The Importance of Place

By, Martha Joy Rose (you can call me Joy 🙂

Screen shot, Madonna, Material Girl video (1985)

Screen shot, Madonna, Material Girl video (1985)

To quote Madonna, “we live in a material world.” Bodies are the containers for our intellectual, sensation-filled, pleasurable, and of course painful lives. My material body is the place from which I interact with the world. The biological shape it takes interprets data and responds accordingly. It is my home, and its receptors process my life experiences. That’s why I titled this first blog for the Digital Praxis Seminar “The Importance of Place.” For people wishing to push past the limitations of the material world, online portals provide unique opportunities to connect beyond the place and space individuals physically occupy.

During the first Digital Humanities Seminar class participants wrote one-sentence definitions of DH. My short and sweet assessment was, “DH is the intersection between information and technology.” Expanding on that idea is the notion that every subject within the interdisciplinary humanities has the potential to be available via the internet. These systems have already begun to change the learning landscape through MOOCS (Massive Open Online Courses) and digital libraries. Optimally the internet expands opportunities and enhances the physical/mental landscape into information highways, hyperrealities and more. This is a fascinating new frontier with its own possibilities and limitations. We are still at the forefront of this burgeoning new “place” learning to manage the opportunities presented and the pitfalls created.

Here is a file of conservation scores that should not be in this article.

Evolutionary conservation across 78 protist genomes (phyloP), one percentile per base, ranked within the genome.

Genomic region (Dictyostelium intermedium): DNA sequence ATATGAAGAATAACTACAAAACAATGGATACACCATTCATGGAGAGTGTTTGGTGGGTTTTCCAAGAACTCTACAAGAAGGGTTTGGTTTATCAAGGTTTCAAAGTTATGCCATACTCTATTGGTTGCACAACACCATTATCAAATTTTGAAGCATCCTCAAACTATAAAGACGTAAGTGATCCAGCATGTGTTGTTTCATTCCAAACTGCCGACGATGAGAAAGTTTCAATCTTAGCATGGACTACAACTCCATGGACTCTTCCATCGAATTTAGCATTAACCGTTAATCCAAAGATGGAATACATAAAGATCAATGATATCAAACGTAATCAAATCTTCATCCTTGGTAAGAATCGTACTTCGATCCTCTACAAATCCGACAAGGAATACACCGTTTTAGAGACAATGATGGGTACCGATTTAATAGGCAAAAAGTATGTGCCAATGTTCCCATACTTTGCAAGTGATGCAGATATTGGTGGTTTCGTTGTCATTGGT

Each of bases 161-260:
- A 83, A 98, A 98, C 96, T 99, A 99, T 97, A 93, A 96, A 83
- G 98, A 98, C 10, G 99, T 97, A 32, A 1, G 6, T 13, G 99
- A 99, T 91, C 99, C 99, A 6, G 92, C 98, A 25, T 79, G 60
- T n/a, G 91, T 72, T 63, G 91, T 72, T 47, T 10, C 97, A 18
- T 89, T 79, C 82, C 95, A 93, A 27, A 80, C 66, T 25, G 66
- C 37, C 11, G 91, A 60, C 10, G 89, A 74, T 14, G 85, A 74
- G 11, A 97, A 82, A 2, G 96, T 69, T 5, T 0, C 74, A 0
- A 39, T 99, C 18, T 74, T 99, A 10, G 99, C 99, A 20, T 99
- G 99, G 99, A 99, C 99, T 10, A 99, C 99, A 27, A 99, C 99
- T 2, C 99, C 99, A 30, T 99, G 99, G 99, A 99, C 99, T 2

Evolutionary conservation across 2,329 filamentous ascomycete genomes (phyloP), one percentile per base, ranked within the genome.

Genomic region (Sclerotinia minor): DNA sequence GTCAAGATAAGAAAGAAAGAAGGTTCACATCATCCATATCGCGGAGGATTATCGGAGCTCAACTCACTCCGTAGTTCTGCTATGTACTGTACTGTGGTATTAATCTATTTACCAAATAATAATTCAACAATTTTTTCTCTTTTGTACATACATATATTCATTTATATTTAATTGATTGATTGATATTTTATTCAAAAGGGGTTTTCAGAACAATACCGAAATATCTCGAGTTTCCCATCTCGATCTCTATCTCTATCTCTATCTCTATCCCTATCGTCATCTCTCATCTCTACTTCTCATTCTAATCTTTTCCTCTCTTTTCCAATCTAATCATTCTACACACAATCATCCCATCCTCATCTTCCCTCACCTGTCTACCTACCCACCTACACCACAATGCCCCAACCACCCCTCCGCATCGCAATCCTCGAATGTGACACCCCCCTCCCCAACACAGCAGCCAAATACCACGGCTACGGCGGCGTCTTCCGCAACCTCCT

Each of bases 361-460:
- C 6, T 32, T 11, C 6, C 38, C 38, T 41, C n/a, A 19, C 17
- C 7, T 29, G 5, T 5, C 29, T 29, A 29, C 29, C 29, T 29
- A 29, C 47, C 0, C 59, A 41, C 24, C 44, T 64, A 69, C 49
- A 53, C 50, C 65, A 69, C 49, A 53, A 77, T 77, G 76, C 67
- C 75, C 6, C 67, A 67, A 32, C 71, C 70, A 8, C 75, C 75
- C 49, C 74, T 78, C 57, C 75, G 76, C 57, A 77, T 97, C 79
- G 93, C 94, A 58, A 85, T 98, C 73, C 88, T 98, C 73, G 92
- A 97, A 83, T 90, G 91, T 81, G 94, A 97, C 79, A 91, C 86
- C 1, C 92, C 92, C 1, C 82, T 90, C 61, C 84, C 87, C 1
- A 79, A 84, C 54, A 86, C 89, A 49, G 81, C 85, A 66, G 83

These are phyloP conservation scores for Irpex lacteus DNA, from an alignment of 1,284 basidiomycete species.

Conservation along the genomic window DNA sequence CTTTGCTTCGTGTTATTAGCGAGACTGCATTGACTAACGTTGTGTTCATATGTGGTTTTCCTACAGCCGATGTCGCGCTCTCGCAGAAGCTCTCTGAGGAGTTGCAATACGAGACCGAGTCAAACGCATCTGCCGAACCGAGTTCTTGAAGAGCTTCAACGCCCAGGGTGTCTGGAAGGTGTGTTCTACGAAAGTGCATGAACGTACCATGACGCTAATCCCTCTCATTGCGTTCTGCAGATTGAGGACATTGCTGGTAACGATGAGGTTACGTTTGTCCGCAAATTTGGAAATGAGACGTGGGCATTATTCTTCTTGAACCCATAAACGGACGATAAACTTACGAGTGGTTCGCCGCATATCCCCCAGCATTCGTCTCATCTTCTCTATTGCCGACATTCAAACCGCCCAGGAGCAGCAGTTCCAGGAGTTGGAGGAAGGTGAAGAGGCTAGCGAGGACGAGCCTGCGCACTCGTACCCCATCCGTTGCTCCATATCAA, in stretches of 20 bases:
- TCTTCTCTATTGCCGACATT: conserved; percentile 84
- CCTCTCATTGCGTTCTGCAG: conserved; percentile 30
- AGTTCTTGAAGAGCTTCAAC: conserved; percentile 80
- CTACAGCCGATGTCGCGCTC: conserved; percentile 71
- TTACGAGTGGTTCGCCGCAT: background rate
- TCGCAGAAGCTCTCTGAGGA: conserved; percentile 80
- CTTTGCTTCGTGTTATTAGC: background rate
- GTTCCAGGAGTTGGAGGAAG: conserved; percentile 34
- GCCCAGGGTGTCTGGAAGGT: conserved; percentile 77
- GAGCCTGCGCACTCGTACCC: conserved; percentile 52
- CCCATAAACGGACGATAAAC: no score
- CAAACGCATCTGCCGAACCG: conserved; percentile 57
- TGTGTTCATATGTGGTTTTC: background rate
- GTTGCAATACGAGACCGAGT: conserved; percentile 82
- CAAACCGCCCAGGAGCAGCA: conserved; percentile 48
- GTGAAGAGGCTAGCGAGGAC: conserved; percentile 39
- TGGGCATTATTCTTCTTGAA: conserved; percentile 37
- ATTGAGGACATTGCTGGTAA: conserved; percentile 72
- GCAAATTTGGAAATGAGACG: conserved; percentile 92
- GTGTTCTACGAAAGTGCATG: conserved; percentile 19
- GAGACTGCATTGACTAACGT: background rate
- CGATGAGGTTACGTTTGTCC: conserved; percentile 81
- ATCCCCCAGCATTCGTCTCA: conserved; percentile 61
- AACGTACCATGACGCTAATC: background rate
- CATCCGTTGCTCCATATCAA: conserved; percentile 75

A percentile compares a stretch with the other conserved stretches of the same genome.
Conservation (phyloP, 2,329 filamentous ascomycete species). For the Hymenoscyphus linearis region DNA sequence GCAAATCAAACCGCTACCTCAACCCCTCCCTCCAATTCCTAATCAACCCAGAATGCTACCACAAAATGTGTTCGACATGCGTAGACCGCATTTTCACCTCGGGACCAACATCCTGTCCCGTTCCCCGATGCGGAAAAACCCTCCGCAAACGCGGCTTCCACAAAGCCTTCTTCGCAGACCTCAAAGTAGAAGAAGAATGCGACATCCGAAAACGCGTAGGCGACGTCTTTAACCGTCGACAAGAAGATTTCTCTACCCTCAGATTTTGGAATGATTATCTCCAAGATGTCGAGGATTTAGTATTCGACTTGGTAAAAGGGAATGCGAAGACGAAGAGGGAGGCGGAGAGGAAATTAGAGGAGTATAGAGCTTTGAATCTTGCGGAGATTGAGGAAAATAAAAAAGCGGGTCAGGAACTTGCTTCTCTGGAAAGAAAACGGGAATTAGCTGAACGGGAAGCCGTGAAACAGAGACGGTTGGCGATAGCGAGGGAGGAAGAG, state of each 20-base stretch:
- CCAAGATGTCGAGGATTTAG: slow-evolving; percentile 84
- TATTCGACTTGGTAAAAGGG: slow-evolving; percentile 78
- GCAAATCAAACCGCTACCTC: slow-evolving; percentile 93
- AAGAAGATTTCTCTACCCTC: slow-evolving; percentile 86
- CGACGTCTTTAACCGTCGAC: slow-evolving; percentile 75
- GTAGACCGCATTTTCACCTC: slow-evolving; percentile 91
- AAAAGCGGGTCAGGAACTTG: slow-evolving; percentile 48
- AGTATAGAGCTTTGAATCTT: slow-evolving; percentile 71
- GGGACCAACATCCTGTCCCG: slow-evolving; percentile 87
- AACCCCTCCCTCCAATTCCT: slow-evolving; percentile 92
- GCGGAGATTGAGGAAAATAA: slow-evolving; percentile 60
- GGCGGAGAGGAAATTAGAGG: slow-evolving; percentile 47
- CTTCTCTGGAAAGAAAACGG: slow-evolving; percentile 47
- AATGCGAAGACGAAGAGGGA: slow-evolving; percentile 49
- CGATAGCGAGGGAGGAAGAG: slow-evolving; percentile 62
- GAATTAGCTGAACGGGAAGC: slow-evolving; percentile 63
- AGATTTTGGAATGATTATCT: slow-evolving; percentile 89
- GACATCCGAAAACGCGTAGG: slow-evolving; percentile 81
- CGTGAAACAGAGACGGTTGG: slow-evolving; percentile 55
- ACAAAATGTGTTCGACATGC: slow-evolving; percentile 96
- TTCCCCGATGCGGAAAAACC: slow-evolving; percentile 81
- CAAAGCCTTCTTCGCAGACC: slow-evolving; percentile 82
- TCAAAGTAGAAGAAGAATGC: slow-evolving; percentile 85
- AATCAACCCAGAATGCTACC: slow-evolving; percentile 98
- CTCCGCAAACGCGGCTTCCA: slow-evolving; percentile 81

This summer I watched Morgan Spurlock’s special on CNN delving into Futurisms. You can see the YouTube video here. The episode is a sometimes-frightening glimpse into humanity’s technological future, of which each of us plays a part, like it or not.

Because I still live in a body, but because my body lives in a world of rapidly developing technologies, I embrace the importance of both spheres relatively. I exercise my body, eat right, and love my physical form (in all its stages), but I am diving full steam into the new important space of digital humanities where information and connections find scope and life online. I absolutely think it is the next important place to be.

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2 thoughts on “The Importance of Place

  1. Jojo Karlin (she/her/hers)

    Thanks for the interesting information; I’m enjoying the Morgan Spurlock “Inside Man”. In some congruence with Stephen Real’s expressed discomfort with the openness of DH, I am struck by a desire to manage the seeming overabundance of information available — in Spurlock’s case information about his health, but for me also in general (even the expressly-purposed links available in the DH Guide and even your post provide mines within mines of material). Spurlock’s assessment of his meeting at the Grossman longevity clinic somewhat reflects the feeling: “that was one of the most awesome and frightening meetings I’ve had in my life: awesome in the fact that suddenly you’ve got all this information about your life, and frightening at the same time because you’ve got all this information about your life.” (15:16) I imagine discussions of meta-data and text marking (as I, from my humanities background, understand from Hockey’s historical summary) will help.
    PS I feel I have much to learn from your tagging savvy.

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